Protestant families 'struggling in Republic'
The poor state of the Republic's economy has created huge financial difficulties for many Church of Ireland families there, the country's first female bishop has warned.
Former Londonderry curate Bishop Pat Storey said many are increasingly unable to afford to send their children to schools with an Anglican ethos.
The Bishop of Kildare and Meath said the homelessness crisis was more visible in cities and major towns but warned that poverty remained an issue in rural settings, as people find the "economic situation very difficult".
The 54-year-old Belfast native, who served as a curate in Derry before her historic selection in September 2013 by the Church of Ireland's House of Bishops, said the Republic's main religious minority was affected because many Protestant schools were private boarding schools catering for a widely scattered rural community.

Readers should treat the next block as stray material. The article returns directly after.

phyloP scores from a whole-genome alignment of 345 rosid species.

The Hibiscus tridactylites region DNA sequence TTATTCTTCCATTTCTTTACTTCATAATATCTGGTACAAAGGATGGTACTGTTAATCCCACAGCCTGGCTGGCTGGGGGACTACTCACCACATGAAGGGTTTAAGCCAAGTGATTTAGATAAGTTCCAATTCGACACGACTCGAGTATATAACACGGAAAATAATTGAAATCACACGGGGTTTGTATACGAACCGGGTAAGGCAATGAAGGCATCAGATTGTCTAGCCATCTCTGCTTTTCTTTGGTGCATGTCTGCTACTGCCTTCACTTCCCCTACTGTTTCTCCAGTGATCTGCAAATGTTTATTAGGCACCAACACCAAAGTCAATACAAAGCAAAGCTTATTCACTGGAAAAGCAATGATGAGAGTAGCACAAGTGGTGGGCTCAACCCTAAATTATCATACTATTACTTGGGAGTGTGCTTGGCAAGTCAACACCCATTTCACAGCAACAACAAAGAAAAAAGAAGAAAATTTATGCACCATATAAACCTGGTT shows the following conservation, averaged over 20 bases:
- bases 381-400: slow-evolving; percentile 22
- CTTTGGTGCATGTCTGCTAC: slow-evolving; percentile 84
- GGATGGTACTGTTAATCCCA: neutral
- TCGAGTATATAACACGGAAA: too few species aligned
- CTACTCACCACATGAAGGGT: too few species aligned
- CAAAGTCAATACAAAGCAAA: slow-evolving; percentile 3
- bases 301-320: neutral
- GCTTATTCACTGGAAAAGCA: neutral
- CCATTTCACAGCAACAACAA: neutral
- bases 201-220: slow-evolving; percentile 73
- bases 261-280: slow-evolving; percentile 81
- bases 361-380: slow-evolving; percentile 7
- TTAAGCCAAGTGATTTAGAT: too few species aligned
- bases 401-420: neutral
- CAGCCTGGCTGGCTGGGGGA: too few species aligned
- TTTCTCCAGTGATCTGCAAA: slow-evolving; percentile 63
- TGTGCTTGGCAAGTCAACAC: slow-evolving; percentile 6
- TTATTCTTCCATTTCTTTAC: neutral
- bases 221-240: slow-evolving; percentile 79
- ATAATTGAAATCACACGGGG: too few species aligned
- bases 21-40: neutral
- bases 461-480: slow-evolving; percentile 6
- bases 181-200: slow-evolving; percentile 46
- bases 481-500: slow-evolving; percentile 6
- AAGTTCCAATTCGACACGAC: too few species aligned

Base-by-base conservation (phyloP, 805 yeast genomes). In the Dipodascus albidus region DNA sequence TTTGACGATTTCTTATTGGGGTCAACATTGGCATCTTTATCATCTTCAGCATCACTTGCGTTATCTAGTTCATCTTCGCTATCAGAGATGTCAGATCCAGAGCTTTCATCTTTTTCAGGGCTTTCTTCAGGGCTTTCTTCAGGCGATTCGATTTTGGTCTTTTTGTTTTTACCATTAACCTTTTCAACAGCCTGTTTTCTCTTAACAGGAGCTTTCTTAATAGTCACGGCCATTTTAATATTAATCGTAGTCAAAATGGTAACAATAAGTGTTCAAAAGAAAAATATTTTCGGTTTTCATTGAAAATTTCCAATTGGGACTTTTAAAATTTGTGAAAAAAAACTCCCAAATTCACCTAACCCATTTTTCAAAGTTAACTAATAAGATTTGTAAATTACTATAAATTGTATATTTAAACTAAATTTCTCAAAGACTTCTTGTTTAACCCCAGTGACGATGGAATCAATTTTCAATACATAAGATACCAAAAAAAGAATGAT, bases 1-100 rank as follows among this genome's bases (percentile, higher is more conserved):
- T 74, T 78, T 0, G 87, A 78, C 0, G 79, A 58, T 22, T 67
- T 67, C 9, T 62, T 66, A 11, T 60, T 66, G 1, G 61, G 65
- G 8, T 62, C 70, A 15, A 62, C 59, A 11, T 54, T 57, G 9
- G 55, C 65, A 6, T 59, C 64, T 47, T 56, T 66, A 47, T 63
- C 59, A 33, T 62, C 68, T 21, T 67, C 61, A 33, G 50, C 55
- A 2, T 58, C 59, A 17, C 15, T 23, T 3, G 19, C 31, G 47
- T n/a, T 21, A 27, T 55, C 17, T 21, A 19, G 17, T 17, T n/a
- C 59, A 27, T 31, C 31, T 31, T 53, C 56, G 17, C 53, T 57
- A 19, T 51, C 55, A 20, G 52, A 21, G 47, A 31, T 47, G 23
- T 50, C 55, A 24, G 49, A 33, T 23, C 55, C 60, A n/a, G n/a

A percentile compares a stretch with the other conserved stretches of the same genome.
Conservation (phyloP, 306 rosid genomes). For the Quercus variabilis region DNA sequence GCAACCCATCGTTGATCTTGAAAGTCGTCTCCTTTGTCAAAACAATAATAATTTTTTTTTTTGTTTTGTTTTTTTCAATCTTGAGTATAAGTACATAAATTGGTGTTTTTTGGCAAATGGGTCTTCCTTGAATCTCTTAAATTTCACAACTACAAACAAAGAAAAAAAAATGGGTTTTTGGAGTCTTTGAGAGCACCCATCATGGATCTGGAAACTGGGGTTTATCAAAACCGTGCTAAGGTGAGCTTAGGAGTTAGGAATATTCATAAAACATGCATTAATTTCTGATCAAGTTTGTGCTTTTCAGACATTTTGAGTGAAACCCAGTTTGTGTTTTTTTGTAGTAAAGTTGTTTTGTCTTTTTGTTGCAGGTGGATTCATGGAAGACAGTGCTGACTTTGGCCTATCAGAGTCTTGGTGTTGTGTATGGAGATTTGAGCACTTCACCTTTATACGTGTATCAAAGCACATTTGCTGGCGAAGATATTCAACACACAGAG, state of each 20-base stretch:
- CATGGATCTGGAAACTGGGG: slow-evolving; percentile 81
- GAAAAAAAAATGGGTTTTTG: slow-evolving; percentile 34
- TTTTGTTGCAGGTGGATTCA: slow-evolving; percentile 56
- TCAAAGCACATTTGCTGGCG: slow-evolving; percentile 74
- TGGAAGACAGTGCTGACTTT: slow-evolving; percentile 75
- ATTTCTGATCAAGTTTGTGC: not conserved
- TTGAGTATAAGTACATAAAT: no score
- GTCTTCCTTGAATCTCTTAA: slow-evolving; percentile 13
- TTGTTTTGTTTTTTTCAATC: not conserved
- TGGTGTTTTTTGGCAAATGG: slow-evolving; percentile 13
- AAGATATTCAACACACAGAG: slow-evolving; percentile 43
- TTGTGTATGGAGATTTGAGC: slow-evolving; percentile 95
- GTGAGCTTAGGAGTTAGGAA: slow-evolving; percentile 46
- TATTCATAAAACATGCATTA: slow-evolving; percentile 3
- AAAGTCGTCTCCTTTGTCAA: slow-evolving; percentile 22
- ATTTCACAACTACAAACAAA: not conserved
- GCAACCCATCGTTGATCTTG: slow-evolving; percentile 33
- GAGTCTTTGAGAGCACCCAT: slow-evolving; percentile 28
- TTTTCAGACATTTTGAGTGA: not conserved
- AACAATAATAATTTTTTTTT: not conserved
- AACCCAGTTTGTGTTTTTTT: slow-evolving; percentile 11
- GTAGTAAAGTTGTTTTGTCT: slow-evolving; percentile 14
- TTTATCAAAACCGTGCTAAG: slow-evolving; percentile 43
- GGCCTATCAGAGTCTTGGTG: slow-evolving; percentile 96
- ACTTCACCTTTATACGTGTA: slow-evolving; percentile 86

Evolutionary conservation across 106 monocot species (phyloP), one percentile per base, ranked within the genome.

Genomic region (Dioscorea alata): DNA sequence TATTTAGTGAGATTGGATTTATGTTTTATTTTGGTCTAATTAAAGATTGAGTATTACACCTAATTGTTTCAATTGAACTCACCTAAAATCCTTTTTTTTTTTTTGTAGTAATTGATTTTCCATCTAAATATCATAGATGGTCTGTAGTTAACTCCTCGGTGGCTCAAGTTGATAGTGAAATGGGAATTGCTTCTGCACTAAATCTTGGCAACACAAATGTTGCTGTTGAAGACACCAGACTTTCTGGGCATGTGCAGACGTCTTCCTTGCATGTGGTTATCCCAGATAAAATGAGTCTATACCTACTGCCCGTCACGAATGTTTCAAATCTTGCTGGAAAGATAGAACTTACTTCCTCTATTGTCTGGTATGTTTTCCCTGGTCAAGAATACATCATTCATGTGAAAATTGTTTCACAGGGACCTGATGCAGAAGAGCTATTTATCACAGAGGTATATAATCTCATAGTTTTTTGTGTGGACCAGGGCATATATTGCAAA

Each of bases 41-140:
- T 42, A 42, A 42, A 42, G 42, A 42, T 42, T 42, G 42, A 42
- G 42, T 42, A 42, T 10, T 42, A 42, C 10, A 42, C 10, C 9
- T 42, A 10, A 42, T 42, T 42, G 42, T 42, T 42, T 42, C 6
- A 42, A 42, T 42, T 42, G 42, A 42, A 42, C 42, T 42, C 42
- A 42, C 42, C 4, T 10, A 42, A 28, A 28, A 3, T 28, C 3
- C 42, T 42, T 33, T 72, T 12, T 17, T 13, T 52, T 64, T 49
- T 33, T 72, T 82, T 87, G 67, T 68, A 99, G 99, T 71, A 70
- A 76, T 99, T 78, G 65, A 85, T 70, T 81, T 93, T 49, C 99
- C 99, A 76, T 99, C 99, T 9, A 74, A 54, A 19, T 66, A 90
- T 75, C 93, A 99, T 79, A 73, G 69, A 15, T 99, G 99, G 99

She said parents were finding the fees for these schools "harder and harder to come by", particularly in cases where a parent "has lost their job and their child is in the middle of their boarding school education and they just don't know how they are going to afford the next four years."
Explaining that Church of Ireland parents are "less and less inclined" to send their children to Protestant boarding schools due to the costs, she said that these children would therefore be attending local state schools.
"I think we have to be broadminded enough to provide different provisions for different faiths and non-faiths so that people can step out of religious education class or confirmation preparation if that is not for them," she said.